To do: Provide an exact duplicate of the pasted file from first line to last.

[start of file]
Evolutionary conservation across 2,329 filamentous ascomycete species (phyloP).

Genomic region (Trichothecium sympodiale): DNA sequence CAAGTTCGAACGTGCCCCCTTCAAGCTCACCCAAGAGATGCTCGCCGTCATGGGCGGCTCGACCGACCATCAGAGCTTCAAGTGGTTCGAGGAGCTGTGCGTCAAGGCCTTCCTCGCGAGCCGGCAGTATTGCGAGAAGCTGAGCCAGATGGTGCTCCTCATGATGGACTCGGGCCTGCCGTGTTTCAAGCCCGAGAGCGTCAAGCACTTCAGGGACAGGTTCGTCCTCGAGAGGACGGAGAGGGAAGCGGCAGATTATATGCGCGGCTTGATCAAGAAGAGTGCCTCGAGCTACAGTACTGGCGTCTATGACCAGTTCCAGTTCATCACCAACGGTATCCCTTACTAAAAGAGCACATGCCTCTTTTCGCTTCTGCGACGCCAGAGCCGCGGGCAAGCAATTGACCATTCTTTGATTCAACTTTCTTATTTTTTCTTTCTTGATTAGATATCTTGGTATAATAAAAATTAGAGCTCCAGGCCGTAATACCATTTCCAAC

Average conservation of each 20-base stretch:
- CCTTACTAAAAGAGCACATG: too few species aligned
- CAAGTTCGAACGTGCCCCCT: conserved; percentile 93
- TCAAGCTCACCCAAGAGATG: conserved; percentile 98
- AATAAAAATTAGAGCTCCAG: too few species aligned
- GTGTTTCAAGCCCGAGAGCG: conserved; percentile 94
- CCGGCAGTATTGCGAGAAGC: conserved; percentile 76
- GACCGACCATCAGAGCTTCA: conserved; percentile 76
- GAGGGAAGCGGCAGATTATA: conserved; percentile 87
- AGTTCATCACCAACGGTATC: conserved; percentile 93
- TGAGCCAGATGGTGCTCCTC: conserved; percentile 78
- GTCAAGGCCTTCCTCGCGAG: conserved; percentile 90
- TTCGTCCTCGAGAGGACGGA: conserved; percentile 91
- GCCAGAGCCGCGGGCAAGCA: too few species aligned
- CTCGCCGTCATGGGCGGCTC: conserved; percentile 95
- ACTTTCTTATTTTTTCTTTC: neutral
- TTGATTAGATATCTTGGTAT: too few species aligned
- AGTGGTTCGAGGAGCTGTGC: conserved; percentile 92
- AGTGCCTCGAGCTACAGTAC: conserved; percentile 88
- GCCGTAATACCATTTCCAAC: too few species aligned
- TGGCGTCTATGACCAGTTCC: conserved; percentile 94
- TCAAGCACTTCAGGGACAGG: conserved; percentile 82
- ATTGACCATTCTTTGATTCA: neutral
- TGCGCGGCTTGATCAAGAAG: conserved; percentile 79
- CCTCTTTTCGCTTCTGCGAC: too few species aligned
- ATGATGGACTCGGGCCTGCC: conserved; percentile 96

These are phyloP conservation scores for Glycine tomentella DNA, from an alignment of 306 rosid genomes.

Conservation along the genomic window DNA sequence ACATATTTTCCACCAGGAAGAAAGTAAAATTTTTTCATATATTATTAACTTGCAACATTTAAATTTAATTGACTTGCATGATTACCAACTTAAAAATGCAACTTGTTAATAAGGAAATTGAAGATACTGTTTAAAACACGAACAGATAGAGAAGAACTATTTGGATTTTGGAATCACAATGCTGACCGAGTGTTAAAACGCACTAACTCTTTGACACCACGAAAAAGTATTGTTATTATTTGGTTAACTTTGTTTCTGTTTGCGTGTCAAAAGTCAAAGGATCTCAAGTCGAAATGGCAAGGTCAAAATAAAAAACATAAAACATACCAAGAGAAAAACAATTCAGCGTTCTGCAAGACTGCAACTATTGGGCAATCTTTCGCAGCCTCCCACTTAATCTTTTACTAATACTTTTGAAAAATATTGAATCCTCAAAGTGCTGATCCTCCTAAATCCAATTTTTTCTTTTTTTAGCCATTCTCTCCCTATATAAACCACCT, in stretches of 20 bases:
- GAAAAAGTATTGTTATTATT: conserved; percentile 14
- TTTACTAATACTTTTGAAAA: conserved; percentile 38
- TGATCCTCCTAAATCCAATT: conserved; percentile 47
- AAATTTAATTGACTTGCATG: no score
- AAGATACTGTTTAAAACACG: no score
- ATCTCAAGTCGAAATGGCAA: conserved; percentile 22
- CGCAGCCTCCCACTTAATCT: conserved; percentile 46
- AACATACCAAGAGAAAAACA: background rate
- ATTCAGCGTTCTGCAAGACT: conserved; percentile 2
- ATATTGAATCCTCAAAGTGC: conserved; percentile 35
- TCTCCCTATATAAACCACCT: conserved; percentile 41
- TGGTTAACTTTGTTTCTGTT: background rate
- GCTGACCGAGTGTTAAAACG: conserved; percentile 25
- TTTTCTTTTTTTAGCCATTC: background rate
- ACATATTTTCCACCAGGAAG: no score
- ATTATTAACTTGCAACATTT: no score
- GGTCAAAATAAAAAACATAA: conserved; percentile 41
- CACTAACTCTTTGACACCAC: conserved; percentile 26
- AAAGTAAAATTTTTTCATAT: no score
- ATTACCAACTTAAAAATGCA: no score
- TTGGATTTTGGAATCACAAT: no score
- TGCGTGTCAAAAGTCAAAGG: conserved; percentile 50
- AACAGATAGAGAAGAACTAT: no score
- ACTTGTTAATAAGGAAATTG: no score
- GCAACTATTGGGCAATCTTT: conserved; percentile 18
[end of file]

Evolutionary conservation across 2,329 filamentous ascomycete species (phyloP).

Genomic region (Trichothecium sympodiale): DNA sequence CAAGTTCGAACGTGCCCCCTTCAAGCTCACCCAAGAGATGCTCGCCGTCATGGGCGGCTCGACCGACCATCAGAGCTTCAAGTGGTTCGAGGAGCTGTGCGTCAAGGCCTTCCTCGCGAGCCGGCAGTATTGCGAGAAGCTGAGCCAGATGGTGCTCCTCATGATGGACTCGGGCCTGCCGTGTTTCAAGCCCGAGAGCGTCAAGCACTTCAGGGACAGGTTCGTCCTCGAGAGGACGGAGAGGGAAGCGGCAGATTATATGCGCGGCTTGATCAAGAAGAGTGCCTCGAGCTACAGTACTGGCGTCTATGACCAGTTCCAGTTCATCACCAACGGTATCCCTTACTAAAAGAGCACATGCCTCTTTTCGCTTCTGCGACGCCAGAGCCGCGGGCAAGCAATTGACCATTCTTTGATTCAACTTTCTTATTTTTTCTTTCTTGATTAGATATCTTGGTATAATAAAAATTAGAGCTCCAGGCCGTAATACCATTTCCAAC

Average conservation of each 20-base stretch:
- CCTTACTAAAAGAGCACATG: too few species aligned
- CAAGTTCGAACGTGCCCCCT: conserved; percentile 93
- TCAAGCTCACCCAAGAGATG: conserved; percentile 98
- AATAAAAATTAGAGCTCCAG: too few species aligned
- GTGTTTCAAGCCCGAGAGCG: conserved; percentile 94
- CCGGCAGTATTGCGAGAAGC: conserved; percentile 76
- GACCGACCATCAGAGCTTCA: conserved; percentile 76
- GAGGGAAGCGGCAGATTATA: conserved; percentile 87
- AGTTCATCACCAACGGTATC: conserved; percentile 93
- TGAGCCAGATGGTGCTCCTC: conserved; percentile 78
- GTCAAGGCCTTCCTCGCGAG: conserved; percentile 90
- TTCGTCCTCGAGAGGACGGA: conserved; percentile 91
- GCCAGAGCCGCGGGCAAGCA: too few species aligned
- CTCGCCGTCATGGGCGGCTC: conserved; percentile 95
- ACTTTCTTATTTTTTCTTTC: neutral
- TTGATTAGATATCTTGGTAT: too few species aligned
- AGTGGTTCGAGGAGCTGTGC: conserved; percentile 92
- AGTGCCTCGAGCTACAGTAC: conserved; percentile 88
- GCCGTAATACCATTTCCAAC: too few species aligned
- TGGCGTCTATGACCAGTTCC: conserved; percentile 94
- TCAAGCACTTCAGGGACAGG: conserved; percentile 82
- ATTGACCATTCTTTGATTCA: neutral
- TGCGCGGCTTGATCAAGAAG: conserved; percentile 79
- CCTCTTTTCGCTTCTGCGAC: too few species aligned
- ATGATGGACTCGGGCCTGCC: conserved; percentile 96

These are phyloP conservation scores for Glycine tomentella DNA, from an alignment of 306 rosid genomes.

Conservation along the genomic window DNA sequence ACATATTTTCCACCAGGAAGAAAGTAAAATTTTTTCATATATTATTAACTTGCAACATTTAAATTTAATTGACTTGCATGATTACCAACTTAAAAATGCAACTTGTTAATAAGGAAATTGAAGATACTGTTTAAAACACGAACAGATAGAGAAGAACTATTTGGATTTTGGAATCACAATGCTGACCGAGTGTTAAAACGCACTAACTCTTTGACACCACGAAAAAGTATTGTTATTATTTGGTTAACTTTGTTTCTGTTTGCGTGTCAAAAGTCAAAGGATCTCAAGTCGAAATGGCAAGGTCAAAATAAAAAACATAAAACATACCAAGAGAAAAACAATTCAGCGTTCTGCAAGACTGCAACTATTGGGCAATCTTTCGCAGCCTCCCACTTAATCTTTTACTAATACTTTTGAAAAATATTGAATCCTCAAAGTGCTGATCCTCCTAAATCCAATTTTTTCTTTTTTTAGCCATTCTCTCCCTATATAAACCACCT, in stretches of 20 bases:
- GAAAAAGTATTGTTATTATT: conserved; percentile 14
- TTTACTAATACTTTTGAAAA: conserved; percentile 38
- TGATCCTCCTAAATCCAATT: conserved; percentile 47
- AAATTTAATTGACTTGCATG: no score
- AAGATACTGTTTAAAACACG: no score
- ATCTCAAGTCGAAATGGCAA: conserved; percentile 22
- CGCAGCCTCCCACTTAATCT: conserved; percentile 46
- AACATACCAAGAGAAAAACA: background rate
- ATTCAGCGTTCTGCAAGACT: conserved; percentile 2
- ATATTGAATCCTCAAAGTGC: conserved; percentile 35
- TCTCCCTATATAAACCACCT: conserved; percentile 41
- TGGTTAACTTTGTTTCTGTT: background rate
- GCTGACCGAGTGTTAAAACG: conserved; percentile 25
- TTTTCTTTTTTTAGCCATTC: background rate
- ACATATTTTCCACCAGGAAG: no score
- ATTATTAACTTGCAACATTT: no score
- GGTCAAAATAAAAAACATAA: conserved; percentile 41
- CACTAACTCTTTGACACCAC: conserved; percentile 26
- AAAGTAAAATTTTTTCATAT: no score
- ATTACCAACTTAAAAATGCA: no score
- TTGGATTTTGGAATCACAAT: no score
- TGCGTGTCAAAAGTCAAAGG: conserved; percentile 50
- AACAGATAGAGAAGAACTAT: no score
- ACTTGTTAATAAGGAAATTG: no score
- GCAACTATTGGGCAATCTTT: conserved; percentile 18